Proposals (15 single-bound copies) are due not later than 4:30 p.m. on 1/5/2018.
This is a firm deadline, and extensions are not granted. In order to be considered for award, all copies of the agency's proposal accompanied by the executed, unmodified Liability Statement must be in our offices not later than the deadline shown, or the proposal will be rejected. Proposers may choose any carrier or delivery service for their proposals. However, proposers assume the risk of proposal rejection if the carrier or delivery service does not deliver all the required documents by the deadline.
ATTN: Christopher J. Hedges
Director, Cooperative Research Programs
Transportation Research Board
500 Fifth Street, NW
Washington, DC 20001
The signature of an authorized representative of the proposing agency is required on the unaltered statement in order for the ACRP to accept the agency's proposal for consideration. Proposals submitted without this executed and unaltered statement by the proposal deadline will be summarily rejected. An executed, unaltered statement indicates the agency's intent and ability to execute a contract that includes the provisions in the statement.
Here is a printable version of the Liability Statement (pdf). A free copy of the Adobe Acrobat PDF reader is available at http://www.adobe.com.
1. According to the provisions of Title 49, Code of Federal Regulations, Part 21, which relates to nondiscrimination in federally assisted programs, all parties are hereby notified that the contract entered into pursuant to this announcement will be awarded without discrimination on the grounds of race, color, religion, sex, national origin, or disability.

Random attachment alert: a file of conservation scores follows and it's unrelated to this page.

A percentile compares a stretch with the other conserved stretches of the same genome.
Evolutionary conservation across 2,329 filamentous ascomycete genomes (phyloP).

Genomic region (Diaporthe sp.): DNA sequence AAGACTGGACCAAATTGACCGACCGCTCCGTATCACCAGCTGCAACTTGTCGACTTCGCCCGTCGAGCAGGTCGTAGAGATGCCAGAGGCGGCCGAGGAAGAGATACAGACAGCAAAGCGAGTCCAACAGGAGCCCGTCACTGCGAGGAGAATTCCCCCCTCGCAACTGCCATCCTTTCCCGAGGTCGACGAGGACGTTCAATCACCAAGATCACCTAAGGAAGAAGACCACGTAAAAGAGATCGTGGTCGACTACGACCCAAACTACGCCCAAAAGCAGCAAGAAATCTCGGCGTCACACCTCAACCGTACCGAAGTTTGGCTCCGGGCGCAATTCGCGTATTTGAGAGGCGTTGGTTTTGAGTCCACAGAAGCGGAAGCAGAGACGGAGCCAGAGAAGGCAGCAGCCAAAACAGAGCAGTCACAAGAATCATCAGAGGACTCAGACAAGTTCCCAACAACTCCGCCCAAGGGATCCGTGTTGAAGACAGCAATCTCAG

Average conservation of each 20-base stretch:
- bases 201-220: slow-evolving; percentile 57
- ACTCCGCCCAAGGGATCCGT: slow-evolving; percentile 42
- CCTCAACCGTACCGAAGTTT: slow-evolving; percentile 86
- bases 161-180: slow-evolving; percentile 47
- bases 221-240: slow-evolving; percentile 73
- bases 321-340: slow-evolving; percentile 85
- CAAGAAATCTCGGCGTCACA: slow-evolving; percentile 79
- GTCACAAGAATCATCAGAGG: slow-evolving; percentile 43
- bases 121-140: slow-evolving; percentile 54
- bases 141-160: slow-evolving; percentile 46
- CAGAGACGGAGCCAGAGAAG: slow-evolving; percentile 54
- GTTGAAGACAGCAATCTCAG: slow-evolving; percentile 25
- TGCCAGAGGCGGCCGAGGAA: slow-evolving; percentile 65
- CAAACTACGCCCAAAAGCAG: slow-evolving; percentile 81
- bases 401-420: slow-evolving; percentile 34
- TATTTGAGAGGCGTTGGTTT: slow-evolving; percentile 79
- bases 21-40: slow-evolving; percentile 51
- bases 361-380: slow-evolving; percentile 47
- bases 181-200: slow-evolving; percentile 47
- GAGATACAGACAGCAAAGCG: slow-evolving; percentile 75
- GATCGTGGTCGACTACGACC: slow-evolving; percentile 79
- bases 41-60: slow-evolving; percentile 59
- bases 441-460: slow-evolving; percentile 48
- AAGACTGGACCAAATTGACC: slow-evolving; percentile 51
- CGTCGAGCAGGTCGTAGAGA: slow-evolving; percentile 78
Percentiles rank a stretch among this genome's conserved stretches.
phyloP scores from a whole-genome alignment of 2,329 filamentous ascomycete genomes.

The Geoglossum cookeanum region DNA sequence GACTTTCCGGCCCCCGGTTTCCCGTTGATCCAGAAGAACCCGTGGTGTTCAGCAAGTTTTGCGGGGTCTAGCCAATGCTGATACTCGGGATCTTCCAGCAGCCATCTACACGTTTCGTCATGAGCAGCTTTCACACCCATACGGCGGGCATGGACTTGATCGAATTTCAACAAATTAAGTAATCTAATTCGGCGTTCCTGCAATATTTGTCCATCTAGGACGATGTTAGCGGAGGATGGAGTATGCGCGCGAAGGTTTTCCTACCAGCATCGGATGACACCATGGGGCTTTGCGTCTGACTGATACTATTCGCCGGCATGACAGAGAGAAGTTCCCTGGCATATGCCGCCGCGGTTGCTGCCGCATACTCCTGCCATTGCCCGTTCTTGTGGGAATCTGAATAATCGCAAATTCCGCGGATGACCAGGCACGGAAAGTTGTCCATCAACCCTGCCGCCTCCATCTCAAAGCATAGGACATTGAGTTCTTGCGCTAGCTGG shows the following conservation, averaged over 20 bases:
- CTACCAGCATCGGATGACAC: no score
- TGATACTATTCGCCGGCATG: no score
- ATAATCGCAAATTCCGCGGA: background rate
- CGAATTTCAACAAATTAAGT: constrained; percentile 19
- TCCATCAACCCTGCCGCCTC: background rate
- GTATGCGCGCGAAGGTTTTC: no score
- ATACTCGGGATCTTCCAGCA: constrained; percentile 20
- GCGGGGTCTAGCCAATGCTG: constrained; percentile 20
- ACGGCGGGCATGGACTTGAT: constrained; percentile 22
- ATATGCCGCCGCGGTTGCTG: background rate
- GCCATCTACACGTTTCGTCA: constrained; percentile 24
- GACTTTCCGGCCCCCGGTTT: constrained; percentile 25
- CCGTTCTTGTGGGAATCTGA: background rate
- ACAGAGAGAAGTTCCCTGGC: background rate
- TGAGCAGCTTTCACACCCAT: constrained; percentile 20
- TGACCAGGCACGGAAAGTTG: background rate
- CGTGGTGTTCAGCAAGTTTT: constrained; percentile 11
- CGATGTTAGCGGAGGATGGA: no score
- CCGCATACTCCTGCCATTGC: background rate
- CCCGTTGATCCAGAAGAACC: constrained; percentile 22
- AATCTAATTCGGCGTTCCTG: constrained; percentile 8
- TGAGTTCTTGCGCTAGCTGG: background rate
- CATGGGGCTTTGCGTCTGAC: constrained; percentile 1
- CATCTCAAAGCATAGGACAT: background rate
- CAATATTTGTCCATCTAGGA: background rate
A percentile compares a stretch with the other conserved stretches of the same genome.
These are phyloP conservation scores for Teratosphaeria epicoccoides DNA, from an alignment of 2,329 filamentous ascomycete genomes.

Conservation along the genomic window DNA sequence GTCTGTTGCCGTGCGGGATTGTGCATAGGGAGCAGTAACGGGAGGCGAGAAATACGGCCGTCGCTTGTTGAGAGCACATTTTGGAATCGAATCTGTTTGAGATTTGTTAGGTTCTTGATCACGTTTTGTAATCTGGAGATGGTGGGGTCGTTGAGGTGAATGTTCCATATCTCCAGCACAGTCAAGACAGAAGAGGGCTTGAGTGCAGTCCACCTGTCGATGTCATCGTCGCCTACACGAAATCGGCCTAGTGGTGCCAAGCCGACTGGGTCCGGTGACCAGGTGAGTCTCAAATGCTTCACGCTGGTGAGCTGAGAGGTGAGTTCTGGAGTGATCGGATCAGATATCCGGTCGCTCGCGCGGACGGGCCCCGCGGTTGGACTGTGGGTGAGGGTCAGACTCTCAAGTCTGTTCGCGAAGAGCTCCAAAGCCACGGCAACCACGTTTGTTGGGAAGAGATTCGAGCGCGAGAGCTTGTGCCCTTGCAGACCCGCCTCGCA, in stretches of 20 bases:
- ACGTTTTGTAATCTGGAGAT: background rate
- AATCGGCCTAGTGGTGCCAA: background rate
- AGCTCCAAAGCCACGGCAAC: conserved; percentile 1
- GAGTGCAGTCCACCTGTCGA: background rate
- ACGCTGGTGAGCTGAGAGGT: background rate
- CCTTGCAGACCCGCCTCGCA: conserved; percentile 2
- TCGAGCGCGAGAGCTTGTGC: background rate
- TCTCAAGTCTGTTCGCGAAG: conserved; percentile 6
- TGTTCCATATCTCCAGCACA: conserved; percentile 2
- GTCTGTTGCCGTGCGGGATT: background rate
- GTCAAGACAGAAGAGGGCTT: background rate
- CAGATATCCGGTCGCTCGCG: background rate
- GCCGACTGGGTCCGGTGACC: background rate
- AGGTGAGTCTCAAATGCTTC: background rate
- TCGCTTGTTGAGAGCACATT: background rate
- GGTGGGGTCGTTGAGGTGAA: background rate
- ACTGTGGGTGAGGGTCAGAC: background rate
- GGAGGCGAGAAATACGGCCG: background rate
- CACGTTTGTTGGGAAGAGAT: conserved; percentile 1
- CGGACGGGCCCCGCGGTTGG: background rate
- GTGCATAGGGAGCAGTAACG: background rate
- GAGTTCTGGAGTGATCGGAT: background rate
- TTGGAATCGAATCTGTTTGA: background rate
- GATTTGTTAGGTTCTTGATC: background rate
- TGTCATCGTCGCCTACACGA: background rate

2. The essential features required in a proposal for research are detailed in the current brochure entitled "Information and Instructions for Preparing Proposals" (updated August 2016). Proposals must be prepared according to this document, and attention is directed specifically to Section V for mandatory requirements. Proposals that do not conform with these requirements will be rejected. This brochure is available here.
3. The total funds available are made known in the project statement, and line items of the budget are examined to determine the reasonableness of the allocation of funds to the various tasks. If the proposed total cost exceeds the funds available, the proposal is rejected.
4. All proposals become the property of the Transportation Research Board. Final disposition will be made according to the policies thereof, including the right to reject all proposals.
5. Potential proposers should understand that follow-on activities for this project may be carried out through either a contract amendment modifying the scope of work with additional time and funds, or through a new contract (via sole source, full, or restrictive competition).